This refers to the region subjected to imperialist domination by Britain, France and Germany before World War I—a vast area stretching from Iraq to the Balkans. Heilbrunn and Lind call for shifting away from the Far East and concentrating on this oil-rich strategic area, which seems to them more manageable.

They admit this new empire cannot be justified as a means of spreading democracy and self-determination, pointing out that feudal dictators prevail in many U.S.-puppet states like Saudi Arabia and Kuwait. And they conclude by warning that failure in Bosnia could undermine the third American empire before it has even been established.

The extent to which this particular strategic view carries weight in the U.S. ruling class is not clear. The important thing is that the Times does not feel inhibited from making brazen imperialist threats to the world.


The Times runs a global enterprise, unlike any other newspaper in this country.

Like the U.S. State Department, it has bureaus all over the world and pipelines into the highest levels of Washington and many other governments. Diplomats and government officials everywhere read it for clues to U.S. policy.

Such a belligerent message is a departure from the long- established, hypocritical, double-talking imperialist journalism that makes a fine art of subtlety and innuendo in order to communicate Wall Street's aims to the insiders while concealing these aims from the world at large.

The allusion to Rudyard Kipling's phrase the Great Game is understood all over the world, particularly in the East. It is an approving reference to the person who most blatantly glorified British imperialism's machinations to control Asia.

Kipling was the white-supremacist ideologist on colonial conquest who popularized the slogan white man's burden.

Siding openly with the oil monopolies—the most aggressive group of corporations at the heart and soul of the U.S. military-industrial complex—betrays the bourgeoisie's giddy new-found freedom to say what they really think, now that they don't have to worry about the attraction of the oppressed countries to the USSR and the rival social system it represented.


It was the Bolsheviks under Lenin who forced the capitalist establishment to conceal its aims in the first place.

When the Bolsheviks took power on Nov. 7, 1917, in the name of the workers and peasants, they declared an end to secret diplomacy. They renounced all the annexationist goals of the czarist regime. And they proceeded to publish in their press and in pamphlet form for world distribution all the secret treaties and memoranda devised by the Russian, British and French governments from 1914 to 1917.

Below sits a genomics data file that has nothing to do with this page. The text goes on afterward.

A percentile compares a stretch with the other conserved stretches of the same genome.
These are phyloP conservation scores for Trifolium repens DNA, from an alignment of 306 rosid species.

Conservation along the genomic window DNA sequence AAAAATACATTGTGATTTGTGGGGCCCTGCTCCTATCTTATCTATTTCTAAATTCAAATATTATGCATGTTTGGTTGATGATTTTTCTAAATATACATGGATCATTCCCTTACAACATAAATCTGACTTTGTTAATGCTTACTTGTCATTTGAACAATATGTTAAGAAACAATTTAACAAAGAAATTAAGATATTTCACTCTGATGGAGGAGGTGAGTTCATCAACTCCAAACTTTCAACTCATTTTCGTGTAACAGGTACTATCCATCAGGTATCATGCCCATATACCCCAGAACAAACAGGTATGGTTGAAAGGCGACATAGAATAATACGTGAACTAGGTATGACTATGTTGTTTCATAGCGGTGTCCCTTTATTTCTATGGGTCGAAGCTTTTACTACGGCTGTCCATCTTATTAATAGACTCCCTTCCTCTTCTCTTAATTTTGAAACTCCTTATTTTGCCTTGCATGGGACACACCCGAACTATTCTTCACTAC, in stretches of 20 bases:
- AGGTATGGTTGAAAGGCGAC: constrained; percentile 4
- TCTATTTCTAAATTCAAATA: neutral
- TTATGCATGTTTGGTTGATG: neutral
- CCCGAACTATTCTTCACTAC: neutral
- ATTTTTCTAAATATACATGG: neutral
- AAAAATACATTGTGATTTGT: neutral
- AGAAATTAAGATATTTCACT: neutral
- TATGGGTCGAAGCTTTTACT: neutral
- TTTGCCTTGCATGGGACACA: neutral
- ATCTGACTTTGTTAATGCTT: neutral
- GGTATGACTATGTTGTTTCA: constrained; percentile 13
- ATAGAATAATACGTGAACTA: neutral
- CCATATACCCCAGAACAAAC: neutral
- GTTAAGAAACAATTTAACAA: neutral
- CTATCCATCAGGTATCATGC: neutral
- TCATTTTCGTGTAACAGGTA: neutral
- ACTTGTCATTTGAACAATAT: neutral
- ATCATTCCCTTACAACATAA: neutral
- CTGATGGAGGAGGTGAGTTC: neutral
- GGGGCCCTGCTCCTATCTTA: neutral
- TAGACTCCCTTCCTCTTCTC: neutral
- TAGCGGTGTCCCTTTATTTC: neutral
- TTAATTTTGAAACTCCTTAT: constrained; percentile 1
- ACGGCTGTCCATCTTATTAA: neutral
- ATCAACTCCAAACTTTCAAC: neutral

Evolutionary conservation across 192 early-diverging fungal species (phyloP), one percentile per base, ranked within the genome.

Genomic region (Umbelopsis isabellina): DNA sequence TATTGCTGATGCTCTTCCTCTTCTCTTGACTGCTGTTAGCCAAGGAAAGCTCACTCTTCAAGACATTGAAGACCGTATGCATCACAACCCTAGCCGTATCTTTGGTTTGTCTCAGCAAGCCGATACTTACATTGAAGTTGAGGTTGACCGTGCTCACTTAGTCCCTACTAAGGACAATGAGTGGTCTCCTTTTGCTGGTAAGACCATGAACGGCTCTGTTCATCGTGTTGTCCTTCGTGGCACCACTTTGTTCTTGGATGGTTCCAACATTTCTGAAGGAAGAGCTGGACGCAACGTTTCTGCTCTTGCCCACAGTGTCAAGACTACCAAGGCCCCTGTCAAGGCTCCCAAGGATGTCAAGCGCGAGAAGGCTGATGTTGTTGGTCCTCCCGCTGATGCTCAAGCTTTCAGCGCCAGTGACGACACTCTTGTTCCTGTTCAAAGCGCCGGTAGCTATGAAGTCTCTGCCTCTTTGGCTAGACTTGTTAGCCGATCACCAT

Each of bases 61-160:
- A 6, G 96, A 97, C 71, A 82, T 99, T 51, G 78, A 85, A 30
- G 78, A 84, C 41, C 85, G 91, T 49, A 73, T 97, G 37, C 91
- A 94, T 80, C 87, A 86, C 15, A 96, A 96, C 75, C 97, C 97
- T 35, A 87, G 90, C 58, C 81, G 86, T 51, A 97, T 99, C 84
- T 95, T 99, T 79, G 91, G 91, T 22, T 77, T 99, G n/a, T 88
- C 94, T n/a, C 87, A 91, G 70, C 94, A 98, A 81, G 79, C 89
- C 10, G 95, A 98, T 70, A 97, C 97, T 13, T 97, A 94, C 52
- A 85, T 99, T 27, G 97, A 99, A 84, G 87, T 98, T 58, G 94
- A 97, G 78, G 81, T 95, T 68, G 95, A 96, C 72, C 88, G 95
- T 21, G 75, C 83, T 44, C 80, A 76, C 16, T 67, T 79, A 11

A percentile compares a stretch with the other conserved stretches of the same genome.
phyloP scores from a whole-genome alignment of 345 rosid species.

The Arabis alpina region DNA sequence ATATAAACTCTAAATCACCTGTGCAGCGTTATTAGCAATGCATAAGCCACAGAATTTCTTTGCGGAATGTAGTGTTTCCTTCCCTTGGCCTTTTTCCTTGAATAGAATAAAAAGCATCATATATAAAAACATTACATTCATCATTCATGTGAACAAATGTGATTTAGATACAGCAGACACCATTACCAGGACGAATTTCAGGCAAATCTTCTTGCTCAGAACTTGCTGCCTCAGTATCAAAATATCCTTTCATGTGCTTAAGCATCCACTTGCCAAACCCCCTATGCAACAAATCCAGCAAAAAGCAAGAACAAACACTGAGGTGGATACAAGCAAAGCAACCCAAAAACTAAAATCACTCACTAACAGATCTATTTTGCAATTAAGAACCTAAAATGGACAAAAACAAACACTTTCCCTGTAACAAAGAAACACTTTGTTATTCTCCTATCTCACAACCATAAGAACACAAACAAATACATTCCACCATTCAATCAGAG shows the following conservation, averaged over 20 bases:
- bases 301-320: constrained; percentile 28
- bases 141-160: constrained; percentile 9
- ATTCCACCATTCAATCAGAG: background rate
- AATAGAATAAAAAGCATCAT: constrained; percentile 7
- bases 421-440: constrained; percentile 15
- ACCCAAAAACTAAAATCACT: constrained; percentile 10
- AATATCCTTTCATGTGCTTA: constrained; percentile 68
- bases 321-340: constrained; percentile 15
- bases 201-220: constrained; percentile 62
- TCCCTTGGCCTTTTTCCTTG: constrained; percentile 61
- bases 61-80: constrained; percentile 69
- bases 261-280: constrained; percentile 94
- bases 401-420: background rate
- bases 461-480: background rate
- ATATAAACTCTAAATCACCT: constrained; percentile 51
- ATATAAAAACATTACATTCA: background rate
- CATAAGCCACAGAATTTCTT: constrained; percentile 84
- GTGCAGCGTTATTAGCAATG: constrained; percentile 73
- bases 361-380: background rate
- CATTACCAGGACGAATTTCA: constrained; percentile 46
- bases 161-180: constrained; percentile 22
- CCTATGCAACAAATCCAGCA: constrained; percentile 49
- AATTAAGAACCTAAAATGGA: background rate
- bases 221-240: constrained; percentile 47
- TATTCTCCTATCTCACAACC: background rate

These secret agreements had been made while European workers were dying by the millions in the horrific trenches of World War I. They were nothing but robbers' pacts to divide up the territories and resources of Central Asia, Europe and the Far East.

After this exposure by the Soviet regime, U.S. President Woodrow Wilson in January 1918 attempted what today would be called damage control. He promulgated his 14 Points calling for self-determination and open covenants, openly arrived at.

Of course, U.S. imperialism had troops in Cuba, Nicaragua, Haiti and the Philippines. Wilson had invaded Mexico just one year earlier. But that didn't stop him from spouting liberal demagogy in an attempt to counteract the anti- imperialist expos,s of the Bolsheviks.

The very existence of the USSR, of China during its revolutionary period, and of the entire socialist camp forced the imperialists to mask the aims of their diplomacy. But now they feel free to adopt a new aggressive tone that is remarkably similar to the old imperialist arrogance of a century ago.


The lesson for the workers in this country is that the liberalism of the ruling class and its government—when they bother to profess liberalism, which happens less and less— is not based on any humanitarian impulses. It is based on deception, but also fear of the people.

All the social gains in this country were won by struggles of the workers, and not because the ruling class was in a giving mood. When they have a free hand, the bosses only know how to take and exploit.

The workers and oppressed here should waste not an ounce of energy trying to get the liberal establishment to pull them out of the deepening pit of poverty, layoffs, low pay, racism and all the other injustices that are mounting daily.

The kind of robbery the bosses are carrying out against the masses of Central Asia and the former Soviet Union is no different from the Contract with America here at home: stealing what belongs to the workers and turning it over to the rich. Only the independent struggle of the workers will turn this situation around—from Kazakhstan to Kansas.